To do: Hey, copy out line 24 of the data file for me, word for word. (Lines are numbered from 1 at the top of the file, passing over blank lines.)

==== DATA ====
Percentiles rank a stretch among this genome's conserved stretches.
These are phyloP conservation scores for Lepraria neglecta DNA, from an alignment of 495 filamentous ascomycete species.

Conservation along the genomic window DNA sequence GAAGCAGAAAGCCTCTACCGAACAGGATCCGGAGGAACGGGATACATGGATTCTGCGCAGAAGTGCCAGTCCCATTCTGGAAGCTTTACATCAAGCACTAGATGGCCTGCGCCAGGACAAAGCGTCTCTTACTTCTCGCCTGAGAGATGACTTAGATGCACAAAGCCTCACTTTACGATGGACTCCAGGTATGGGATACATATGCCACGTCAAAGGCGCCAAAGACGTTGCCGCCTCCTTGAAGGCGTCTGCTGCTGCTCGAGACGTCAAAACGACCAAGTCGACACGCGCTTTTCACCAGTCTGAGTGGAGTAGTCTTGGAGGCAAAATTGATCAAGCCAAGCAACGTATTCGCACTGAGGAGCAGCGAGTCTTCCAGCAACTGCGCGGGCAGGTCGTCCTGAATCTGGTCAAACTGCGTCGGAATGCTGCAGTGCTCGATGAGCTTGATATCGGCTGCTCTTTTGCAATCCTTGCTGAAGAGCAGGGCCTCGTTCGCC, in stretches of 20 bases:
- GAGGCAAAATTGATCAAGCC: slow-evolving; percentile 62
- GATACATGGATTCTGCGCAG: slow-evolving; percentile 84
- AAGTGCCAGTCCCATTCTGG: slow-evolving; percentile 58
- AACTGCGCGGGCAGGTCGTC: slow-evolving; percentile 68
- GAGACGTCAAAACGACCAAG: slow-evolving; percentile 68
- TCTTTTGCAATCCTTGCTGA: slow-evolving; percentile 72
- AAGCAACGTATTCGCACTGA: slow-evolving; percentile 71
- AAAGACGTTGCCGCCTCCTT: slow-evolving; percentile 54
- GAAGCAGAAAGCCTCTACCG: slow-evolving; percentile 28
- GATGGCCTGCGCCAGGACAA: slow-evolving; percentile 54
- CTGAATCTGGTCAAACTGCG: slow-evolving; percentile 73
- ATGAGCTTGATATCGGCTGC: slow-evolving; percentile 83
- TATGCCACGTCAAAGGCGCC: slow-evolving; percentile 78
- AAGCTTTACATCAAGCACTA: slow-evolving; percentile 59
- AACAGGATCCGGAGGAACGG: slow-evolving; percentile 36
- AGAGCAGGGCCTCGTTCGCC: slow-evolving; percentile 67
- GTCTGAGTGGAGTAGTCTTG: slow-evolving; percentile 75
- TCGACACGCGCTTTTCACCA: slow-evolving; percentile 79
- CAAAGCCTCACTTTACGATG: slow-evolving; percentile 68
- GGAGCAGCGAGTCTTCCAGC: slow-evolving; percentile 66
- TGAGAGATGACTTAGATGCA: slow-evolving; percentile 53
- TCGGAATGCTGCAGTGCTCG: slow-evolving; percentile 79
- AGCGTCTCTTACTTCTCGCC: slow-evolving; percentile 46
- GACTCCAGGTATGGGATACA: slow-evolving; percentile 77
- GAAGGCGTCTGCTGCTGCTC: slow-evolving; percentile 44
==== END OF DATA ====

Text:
- TGAGAGATGACTTAGATGCA: slow-evolving; percentile 53